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Italian-style coffee may halve prostate cancer riskPhoto for representational purpose only. iStock

Italian-style coffee may halve prostate cancer risk

27 Apr 2017 | 10:10 PM

LONDON:Drinking three or more cups of caffeinated coffee a day may reduce the risk of prostate cancer by more than 50 per cent, a new Italian study claims.

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London, April 27

Drinking three or more cups of caffeinated coffee a day may reduce the risk of prostate cancer by more than 50 per cent, a new Italian study claims.

The study sheds light on the role of coffee prepared the Italian way, and specifically caffeine, in relation to prostate cancer.

Italians prepare their coffee rigorously, under high pressure, with very high water temperature and without filters.

About 7,000 men who participated in the study were observed for four years on average.

"By analysing their coffee consumption habits and comparing them with prostate cancer cases occurring over time, we saw a net reduction of risk, 53 per cent, in those who drank more than three cups a day," said George Pounis, researcher at IRCCS Neuromed - Mediterranean Neurological Institute in Italy.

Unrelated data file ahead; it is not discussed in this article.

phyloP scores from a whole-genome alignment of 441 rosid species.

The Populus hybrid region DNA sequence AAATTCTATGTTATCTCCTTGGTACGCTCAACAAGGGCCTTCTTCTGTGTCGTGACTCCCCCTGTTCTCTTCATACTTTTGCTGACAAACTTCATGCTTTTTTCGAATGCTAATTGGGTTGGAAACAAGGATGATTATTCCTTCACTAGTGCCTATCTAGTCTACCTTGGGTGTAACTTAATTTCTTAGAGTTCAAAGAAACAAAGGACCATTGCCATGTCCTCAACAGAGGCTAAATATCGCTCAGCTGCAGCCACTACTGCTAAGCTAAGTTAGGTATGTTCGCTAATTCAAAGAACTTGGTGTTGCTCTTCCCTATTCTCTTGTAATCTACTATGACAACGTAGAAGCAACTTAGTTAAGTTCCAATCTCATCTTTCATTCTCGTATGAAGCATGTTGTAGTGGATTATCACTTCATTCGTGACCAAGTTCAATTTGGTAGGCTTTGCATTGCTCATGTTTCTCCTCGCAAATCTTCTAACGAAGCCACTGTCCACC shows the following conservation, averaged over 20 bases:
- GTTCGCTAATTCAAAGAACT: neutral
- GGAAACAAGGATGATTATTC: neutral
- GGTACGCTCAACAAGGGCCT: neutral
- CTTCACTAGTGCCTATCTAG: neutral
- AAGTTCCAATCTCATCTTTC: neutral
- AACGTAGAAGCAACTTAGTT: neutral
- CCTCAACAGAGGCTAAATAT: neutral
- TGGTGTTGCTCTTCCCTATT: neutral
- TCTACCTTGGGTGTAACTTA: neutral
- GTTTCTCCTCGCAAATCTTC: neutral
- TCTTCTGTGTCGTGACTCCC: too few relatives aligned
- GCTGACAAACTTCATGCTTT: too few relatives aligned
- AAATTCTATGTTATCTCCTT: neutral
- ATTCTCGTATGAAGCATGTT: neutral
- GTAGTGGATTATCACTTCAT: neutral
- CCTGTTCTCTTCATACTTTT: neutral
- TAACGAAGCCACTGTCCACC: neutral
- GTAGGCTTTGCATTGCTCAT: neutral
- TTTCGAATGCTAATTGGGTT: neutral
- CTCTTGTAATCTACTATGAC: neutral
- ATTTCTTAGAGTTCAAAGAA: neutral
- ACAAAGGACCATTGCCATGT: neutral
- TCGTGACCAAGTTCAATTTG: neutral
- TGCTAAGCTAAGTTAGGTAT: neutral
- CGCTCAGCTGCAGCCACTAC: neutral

The researchers confirmed the results by testing the action of coffee extracts on prostate cancer cells in laboratory studies.

They tested both caffeinated and decaffeinated varieties.

Only caffeinated coffee extracts significantly reduced cancer cell proliferation and metastasization. This effect was not observed with decaf, researchers wrote in the study published in the International Journal of Cancer.

"The observations on cancer cells allow us to say that the beneficial effect observed among the 7,000 participants is most likely due to caffeine, rather than to the many other substances contained in coffee," said Maria Benedetta Donati, head of the Laboratory of Translational Medicine in Italy.

"We should keep in mind that the study is conducted on a central Italian population. They prepare coffee rigorously, the Italian way: high pressure, very high water temperature and with no filters," said Licia Iacoviello, head of the Molecular and Nutritional Epidemiology Laboratory at IRCCS Neuromed.

"This method, different from those followed in other areas of the world, could lead to a higher concentration of bioactive substances," said Iacoviello. — PTI

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